- Our thesis is that the very long upcycle for Consumer Staples is showing clear signs of ending.
- Sales are slowing as consumer preferences change and high returns are attracting new entrants taking advantage of falling barriers to entry and new, disruptive, routes to market.
- This is occurring at a time when conditions in fixed income markets have pushed valuations to extreme levels in the sector based on the assumption that future returns will be reliable and ‘bond-like’, we strongly dispute this received wisdom.
- Our portfolios are significantly underweight and we find more attractive growth elsewhere.
Why are sales slowing?
Life has become a lot tougher for the listed consumer staples companies. Sales growth targets have become more of a struggle and the traditional levers (brand power and marketing spend) are no longer working.
The Fast Moving Consumer Goods (FMCGs) have, since the golden-era of advertising in the 1950s, been the gateway to the consumer. As investors, historically, there has been no more direct and reliable way to access defensive, predictable, consumer spending. This is no longer the case. Technology (social media) has lowered barriers to entry and a new generation of consumers are mistrustful of ‘big business’.
The Consumer Staples sector has faced and defeated challenges before (private label, volatility of emerging markets, supply chain problems etc). However, these new problems present a unique challenge – one that neither price nor advertising spend can solve.
The unique selling proposition of the sector was brand power and this has been achieved through billions of dollars of marketing spend – big brands are safe, trustworthy, higher quality and comforting. This allows them to charge a significant premium to own-label. The problem is that to Generation Y, these brands fall into the same category as the mainstream print media, and political parties…. big, with hidden agendas and run for the benefit of a few at the top. To add to this, new, niche brands are gaining huge traction as start-up costs fall and marketing can be channelled through Instagram or Twitter. These small brands often command similar, if not higher price points. Most importantly of all, they are seen as authentic and trustworthy.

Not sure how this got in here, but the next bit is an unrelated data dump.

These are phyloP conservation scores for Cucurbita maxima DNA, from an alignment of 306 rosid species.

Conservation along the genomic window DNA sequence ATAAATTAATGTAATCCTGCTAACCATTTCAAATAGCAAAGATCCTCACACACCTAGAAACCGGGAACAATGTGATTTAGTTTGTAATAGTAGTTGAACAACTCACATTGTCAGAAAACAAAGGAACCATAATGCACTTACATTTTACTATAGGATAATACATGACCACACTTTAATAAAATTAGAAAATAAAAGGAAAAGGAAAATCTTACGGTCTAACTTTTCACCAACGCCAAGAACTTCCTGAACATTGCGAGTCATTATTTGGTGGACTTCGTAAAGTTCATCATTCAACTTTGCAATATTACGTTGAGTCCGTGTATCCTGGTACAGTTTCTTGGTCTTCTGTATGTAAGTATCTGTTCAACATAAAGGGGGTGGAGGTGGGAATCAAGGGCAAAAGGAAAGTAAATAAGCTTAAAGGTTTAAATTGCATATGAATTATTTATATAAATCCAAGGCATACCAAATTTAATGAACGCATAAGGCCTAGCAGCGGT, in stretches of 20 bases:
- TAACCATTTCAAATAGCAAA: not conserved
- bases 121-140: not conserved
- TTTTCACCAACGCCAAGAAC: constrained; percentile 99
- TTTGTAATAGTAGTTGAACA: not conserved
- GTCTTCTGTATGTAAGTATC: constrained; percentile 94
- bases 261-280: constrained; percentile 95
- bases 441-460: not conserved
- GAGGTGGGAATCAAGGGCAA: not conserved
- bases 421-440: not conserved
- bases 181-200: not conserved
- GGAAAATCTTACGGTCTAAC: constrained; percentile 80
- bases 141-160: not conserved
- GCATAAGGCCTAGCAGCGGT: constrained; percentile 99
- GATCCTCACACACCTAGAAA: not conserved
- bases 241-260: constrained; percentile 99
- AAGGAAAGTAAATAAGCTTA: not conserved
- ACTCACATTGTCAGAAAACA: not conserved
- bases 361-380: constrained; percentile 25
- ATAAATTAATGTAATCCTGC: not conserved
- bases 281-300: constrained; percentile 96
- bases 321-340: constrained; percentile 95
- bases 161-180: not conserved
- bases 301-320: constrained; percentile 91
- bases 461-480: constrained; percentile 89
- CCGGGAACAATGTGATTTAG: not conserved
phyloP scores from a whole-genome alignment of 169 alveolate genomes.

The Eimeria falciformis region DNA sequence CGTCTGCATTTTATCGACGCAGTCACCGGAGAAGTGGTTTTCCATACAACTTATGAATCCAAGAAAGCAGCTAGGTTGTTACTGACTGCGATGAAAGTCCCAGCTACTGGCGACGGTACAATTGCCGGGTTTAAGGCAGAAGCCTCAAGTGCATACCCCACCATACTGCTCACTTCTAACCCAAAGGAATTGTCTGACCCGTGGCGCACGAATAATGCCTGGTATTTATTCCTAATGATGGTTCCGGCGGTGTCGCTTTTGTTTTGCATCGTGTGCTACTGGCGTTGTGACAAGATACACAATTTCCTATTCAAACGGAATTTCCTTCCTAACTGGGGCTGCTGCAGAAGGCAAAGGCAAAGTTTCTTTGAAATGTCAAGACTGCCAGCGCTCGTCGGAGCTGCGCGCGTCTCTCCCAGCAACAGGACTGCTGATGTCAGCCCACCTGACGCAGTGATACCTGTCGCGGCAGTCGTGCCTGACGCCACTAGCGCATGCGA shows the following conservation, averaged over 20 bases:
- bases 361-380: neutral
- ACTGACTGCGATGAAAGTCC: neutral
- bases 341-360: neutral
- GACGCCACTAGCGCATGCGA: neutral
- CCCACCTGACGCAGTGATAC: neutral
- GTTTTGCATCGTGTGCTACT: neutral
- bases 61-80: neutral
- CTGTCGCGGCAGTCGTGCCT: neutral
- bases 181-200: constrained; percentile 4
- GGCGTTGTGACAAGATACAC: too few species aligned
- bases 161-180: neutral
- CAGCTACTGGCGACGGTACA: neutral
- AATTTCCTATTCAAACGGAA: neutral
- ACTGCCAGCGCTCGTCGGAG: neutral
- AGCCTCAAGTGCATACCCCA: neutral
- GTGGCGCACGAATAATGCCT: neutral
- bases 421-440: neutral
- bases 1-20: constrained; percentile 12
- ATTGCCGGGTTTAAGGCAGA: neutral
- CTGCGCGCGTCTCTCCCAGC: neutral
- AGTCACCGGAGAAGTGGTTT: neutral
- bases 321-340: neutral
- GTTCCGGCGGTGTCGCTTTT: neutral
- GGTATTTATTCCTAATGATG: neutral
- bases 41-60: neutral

At best, this is a big shift to which the Consumer Staples will have to adapt, at worst an existential threat. But these businesses are resourceful and used to protecting market share, so although the game has changed they are fighting back. The biggest weapon so far has been M&A – in the form of big, cost-base driven mergers and also buying up the brands that are threatening them (Rachel’s yoghurt – Nestle, Teapigs – Tata, Dorset Cereal – AB Foods). This strategy is not without its flaws. The opportunity for big mergers is obviously limited (and so are the benefits). Buying small brands is also a potentially dangerous strategy. The valuations of these businesses are high, the way they are run is very different and they may be growing fast, but are typically small and therefore of limited impact to group profit.
Most importantly, can the essence of an artisan brand still appeal if it is owned by, say, Unilever? Just how deep is the Gen Y search for authenticity? If it is just appearance that counts…the big FMCGs have a chance if they leave their new acquisitions to run themselves and give the impression of being stand-alone (e.g. Heineken and Lagunitas), whilst at the same time providing the back office and distribution network of a global business.
A look back at stock-market history
The current consensual view of Consumer Staples (low volatility, high return companies that behave like bonds) has not always prevailed.
Just like most other industries there have been cycles; we just have to look far enough back in time to spot them, but this is perhaps too far for most market participants to remember.
It is well worth a look at some episodes in the lifecycle of the sector that may resonate with some of today’s issues, simply put they are stories of market share loss and how the industry and stock-market responded to those threats.
‘Path to growth’ or Road to Nowhere?
While investors watched the tech bubble come and go at the beginning of the decade, the Consumer goods industry was facing some slower moving but disruptive trends of its own.
Global markets for Food, Beverages and Personal goods were growing at a solid 3-4% but the Branded Goods companies struggled to capture the growth.
The key problem was a shift in the balance of power towards the Supermarkets. Most major geographies had seen widespread retail consolidation and the Supermarkets had a competitive stick to beat suppliers with – ‘Own Label’ product.
Own label products can be priced at a discount as they do not need a high margin to support brand advertising. Consumers were happy to make the switch, particularly in more challenging times, The big retailers made it a strategic imperative to shrink shelf space for the big brands.
As a result there was pressure on volume and prices, much as we expect for the coming years, albeit from a different source of competition. FMCG’s responded with cost cutting and the sale of weaker brands, focusing on fewer ‘Power Brands’ that were seen as essential for consumers. This strategy was typified by Unilever’s ‘Path to Growth’ (c.2000) which was effective in cutting cost and reducing brands but failed to relieve the pressure on sales.
During this period the sector suffered from erratic trading trends and valuations were depressed with stocks regularly trading on discounts to the market.
In early 2003 Unilever traded on a modest 12x Earnings, apparently cheap but not cheap enough to avoid 4 years of consistent underperformance thereafter.